The controversial conversation surrounding art repatriation continues as major European museums have reached an agreement with Nigeria to “loan” significant artifacts to the Royal Museum–a new museum opening in Nigeria–which they will also help to build.
Nigeria’s Royal Museum will house a rotating display of artifacts, including the Benin bronzes that were looted during the Benin Expedition of 1897.
The agreement marks a significant step after years of negotiations among European institutions and Nigerian authorities. The communique said that European and Nigerian partners will work “collaboratively to develop training, funding and legal frameworks to facilitate the permanent display of Benin works of art in the new museum.”
The artifacts have been at center stage of debates involving the return of items–known as the Benin bronzes–that were looted by the British army during a “punitive expedition” in 1897, where the army stole about 4,000 elaborate sculptures from the king’s palace in the former Kingdom of Benin.
The institutions, which include the British Museum in London, Berlin’s Ethnological Museum and Sweden’s National Museums of World Culture, will return items from the kingdom of Benin, whose territory is now part of Nigeria, within three years. This agreement was a result of the Benin Dialogue Group, consisting of Nigerian representatives and European museum officials, who gathered in the Netherlands to hold negotiations in the beginning of this month.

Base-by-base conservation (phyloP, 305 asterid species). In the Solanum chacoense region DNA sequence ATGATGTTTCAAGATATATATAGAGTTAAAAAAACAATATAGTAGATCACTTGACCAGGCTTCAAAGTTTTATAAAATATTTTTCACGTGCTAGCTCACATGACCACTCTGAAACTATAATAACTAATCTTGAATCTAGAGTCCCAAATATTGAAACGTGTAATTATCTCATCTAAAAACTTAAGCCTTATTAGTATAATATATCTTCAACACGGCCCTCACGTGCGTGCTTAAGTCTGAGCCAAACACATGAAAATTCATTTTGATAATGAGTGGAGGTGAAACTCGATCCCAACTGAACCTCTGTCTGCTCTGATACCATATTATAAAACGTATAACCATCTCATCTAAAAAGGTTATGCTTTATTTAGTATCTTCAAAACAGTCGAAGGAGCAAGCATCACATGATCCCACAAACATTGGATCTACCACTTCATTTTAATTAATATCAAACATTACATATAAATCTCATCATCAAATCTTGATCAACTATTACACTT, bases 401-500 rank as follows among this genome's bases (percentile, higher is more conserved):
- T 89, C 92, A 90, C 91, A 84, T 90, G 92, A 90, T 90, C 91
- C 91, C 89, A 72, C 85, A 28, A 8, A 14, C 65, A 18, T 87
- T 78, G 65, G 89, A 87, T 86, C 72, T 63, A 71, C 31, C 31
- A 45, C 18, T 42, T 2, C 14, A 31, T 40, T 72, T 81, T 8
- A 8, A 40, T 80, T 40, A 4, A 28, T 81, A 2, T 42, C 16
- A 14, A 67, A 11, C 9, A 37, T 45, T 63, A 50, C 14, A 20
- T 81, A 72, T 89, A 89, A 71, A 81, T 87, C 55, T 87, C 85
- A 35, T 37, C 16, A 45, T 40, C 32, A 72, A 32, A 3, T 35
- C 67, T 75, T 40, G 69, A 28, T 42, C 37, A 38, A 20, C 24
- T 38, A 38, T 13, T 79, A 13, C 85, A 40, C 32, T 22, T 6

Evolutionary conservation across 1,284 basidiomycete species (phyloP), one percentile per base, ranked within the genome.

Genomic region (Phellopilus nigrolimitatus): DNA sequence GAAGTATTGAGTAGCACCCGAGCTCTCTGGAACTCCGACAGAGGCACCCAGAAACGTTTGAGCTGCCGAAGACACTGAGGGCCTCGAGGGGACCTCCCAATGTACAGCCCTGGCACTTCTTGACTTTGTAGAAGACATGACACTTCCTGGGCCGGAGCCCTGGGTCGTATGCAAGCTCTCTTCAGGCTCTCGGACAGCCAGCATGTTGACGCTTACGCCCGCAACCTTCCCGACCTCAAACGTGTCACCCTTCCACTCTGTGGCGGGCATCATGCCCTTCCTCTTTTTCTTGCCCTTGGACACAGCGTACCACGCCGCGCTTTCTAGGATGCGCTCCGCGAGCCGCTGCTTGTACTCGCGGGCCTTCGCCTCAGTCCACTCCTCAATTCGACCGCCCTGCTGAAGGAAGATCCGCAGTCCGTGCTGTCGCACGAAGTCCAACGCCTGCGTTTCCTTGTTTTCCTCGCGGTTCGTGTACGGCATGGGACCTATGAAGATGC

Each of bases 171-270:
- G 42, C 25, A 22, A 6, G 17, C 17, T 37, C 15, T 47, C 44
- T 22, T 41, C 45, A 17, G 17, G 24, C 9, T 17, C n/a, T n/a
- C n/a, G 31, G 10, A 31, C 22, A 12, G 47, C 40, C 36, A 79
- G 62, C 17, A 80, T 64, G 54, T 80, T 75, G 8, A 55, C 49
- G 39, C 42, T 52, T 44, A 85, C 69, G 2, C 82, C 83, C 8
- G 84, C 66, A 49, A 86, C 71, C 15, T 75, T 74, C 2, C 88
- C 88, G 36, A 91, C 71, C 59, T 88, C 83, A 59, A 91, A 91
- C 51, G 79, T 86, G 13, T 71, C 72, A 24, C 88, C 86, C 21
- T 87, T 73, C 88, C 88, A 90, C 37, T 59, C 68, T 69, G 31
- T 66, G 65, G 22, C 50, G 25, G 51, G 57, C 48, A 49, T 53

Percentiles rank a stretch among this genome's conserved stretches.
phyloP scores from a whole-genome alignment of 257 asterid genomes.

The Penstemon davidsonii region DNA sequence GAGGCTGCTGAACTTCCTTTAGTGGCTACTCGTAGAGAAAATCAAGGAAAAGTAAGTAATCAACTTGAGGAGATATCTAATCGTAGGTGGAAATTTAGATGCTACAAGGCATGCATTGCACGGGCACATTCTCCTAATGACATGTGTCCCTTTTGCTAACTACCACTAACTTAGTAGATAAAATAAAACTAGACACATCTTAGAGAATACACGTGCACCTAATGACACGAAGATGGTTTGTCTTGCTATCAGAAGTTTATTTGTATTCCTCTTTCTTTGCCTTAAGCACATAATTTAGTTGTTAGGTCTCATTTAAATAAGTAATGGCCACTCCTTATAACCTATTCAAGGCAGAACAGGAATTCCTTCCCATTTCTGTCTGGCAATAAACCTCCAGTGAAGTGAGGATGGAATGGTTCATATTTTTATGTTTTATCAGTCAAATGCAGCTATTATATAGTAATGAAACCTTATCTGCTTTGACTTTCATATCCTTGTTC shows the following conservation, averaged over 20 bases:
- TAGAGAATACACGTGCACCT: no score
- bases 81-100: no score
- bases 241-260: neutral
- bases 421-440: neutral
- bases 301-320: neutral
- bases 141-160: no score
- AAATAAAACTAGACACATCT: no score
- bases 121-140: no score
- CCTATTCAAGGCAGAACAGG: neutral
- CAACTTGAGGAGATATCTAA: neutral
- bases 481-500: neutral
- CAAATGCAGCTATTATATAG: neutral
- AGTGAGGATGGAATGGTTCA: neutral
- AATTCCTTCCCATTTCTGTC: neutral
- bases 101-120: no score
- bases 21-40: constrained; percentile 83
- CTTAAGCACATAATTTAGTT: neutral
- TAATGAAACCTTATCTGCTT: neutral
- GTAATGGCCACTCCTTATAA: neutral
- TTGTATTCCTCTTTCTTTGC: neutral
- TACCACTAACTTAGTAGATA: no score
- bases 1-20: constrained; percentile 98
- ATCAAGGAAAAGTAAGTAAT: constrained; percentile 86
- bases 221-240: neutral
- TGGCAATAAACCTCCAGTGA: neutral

“I am happy we are making progress in the effort to give our people the opportunity to once more access our heritage that was looted,” Prince Gregory Akenzua, Enogie of Evbobanosa, states in a press release. The Benin Dialogue Group states that the loans indeed do not represent the “end point in negotiations,” and that Nigeria has not waived any claim to outright ownership of the objects.
Last November, France’s president, Emmanuel Macron, said he wanted to see these items returned to Africa: “African heritage can’t just be in European private collections and museums.” The agreement marks a significant step in ongoing negotiations between European museums and Nigerian representatives.
Some critics say the current proposal does not go far enough, however. “Returning Benin Bronzes to Nigeria is certainly a step in the right direction as it acknowledges that the European ownership is problematic,” Jürgen Zimmerer, a professor of global history at the University of Hamburg, told Artnet News. “It must not replace a discussion about ownership and restitution, though.”
The group plans to meet again in 2019 in Benin City, Nigeria before gathering once more at the British Museum in London in 2020. Among the museums that are likely to be most affected by these negotiations is the forthcoming Humboldt Forum in Berlin, which is due to open next year. The collection holds some 580 Benin bronzes.
The Royal Museum is due to open in 2021.